Mindful Eating in The Time of COVID-19

Pexels Cottonbro 3951878
This article was written by Nutritional Coach and Nutrition Specialist Candidate Kelly Williams, MS.  The following information is not intended to substitute medical advice.

In times of great stress, some of us may find ourselves gravitating towards ‘comfort foods’ while others of us may not even have access to so-called ‘healthy’ options. Stress can disconnect us from awareness of our body’s signals. We may find ourselves eating more or less frequently simply because we are not as in tune with what our body needs, or we may be trying to fulfill an emotional need with our eating.

In these moments, one of the best things we can do is begin by cultivating intention around food. No matter WHAT we eat, we can control HOW we eat it. Intention affects outcome. A mindful eating practice is process-oriented, meaning that there is no number on a scale or box to check for completion. The process is as unique as the individual because each person has their own history and experiences to bring to the table. This practice can begin very simply at home by thinking about or journaling on these three points at meals or snacks:

  1. Intention – the act of doing something ‘on purpose’. This is about making a conscious choice to eat something instead of just eating whatever items or portions are available.
  2. Attention – giving something your focus, being ‘in the present moment’. Eliminate distractions such as television or devices that may prevent you from fully experiencing your meal or snack.
  3. Attitude – approaching ‘non-judgmentally’. Just as foods are neither ‘good’ nor ‘bad’, neither are you ‘good’ or ‘bad’ for eating those foods. Begin by simply noticing your feelings in a neutral way without judging them.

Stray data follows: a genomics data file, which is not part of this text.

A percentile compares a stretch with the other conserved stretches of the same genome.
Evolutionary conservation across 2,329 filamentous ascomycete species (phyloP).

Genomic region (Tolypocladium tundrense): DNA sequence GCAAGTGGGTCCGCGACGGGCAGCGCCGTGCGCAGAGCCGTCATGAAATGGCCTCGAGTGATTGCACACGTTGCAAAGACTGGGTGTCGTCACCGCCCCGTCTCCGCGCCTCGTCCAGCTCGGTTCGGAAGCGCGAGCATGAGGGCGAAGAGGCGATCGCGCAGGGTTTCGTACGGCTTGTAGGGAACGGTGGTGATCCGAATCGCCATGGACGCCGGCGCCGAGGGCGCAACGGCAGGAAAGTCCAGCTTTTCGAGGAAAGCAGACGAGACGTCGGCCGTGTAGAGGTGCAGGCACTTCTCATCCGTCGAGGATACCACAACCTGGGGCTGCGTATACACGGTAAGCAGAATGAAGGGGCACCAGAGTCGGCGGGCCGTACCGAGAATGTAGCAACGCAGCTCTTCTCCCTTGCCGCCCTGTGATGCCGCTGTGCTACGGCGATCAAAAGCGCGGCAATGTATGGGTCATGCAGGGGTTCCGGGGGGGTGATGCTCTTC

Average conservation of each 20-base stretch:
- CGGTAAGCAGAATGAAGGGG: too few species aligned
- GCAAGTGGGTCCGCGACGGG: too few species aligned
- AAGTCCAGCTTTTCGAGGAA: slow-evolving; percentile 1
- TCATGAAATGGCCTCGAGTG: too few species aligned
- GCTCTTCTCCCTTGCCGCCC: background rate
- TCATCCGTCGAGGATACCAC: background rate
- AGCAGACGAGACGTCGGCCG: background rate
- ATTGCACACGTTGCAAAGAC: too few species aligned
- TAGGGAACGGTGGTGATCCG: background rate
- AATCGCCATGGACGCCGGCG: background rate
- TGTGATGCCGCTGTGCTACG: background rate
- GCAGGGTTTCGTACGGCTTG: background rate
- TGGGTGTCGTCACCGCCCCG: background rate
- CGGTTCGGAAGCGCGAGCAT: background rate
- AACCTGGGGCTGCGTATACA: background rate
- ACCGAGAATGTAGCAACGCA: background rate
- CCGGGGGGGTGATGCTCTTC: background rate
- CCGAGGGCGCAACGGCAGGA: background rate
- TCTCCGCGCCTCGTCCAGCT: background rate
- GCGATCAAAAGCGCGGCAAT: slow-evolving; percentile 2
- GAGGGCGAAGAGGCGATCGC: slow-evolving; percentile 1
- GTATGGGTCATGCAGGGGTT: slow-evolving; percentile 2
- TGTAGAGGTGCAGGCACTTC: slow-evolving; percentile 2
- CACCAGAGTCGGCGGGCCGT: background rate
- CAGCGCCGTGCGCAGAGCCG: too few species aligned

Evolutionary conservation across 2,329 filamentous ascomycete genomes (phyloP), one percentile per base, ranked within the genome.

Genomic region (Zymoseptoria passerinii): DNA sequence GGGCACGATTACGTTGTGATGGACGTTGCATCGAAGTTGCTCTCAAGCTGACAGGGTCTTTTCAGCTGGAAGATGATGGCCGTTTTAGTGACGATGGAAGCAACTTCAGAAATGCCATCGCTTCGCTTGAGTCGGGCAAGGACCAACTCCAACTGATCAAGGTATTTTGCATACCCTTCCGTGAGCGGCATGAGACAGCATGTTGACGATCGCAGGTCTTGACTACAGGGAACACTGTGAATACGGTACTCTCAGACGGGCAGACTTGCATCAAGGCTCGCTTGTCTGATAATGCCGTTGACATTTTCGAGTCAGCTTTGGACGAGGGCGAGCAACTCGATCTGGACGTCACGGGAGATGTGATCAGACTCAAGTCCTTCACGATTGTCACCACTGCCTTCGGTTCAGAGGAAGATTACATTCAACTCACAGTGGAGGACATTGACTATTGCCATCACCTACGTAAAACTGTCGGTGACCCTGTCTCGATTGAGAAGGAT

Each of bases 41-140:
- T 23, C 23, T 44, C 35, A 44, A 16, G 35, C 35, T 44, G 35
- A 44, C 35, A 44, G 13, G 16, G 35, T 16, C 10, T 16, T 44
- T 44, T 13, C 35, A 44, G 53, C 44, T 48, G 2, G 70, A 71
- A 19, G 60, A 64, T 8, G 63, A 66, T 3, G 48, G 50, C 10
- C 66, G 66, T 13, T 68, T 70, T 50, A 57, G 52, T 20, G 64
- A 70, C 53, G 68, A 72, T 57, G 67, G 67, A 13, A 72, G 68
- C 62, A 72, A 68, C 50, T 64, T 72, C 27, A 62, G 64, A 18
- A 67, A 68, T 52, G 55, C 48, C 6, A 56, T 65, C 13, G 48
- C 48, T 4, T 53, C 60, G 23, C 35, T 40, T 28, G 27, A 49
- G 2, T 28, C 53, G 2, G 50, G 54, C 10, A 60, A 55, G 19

There are innumerable benefits to begin engaging in any type of mindfulness practice. The relationship between our brain-gut-microbiome is bi-directional, meaning that we can support our brain’s stress response, emotional regulation, and overall mental health through nourishing foods; we can likewise support our digestion, absorption and inflammatory processes through mindfulness practices. The body’s ‘feel good’ neurotransmitter, serotonin, is 90% produced in the gut. We have all heard the old saying “you are what you eat”, but perhaps it is really that “you FEEL how you eat”! A combination of nourishing foods and a mindful eating practice will fuel your body and brain for optimal health.

I help clients find balance through nourishing foods and healthy relationships with food. My practice is inclusive, weight-neutral, and body-positive. If you are ready to invest in and nurture your body and mind, please call or e-mail: kelly@thepersonalwellnesscenter.com.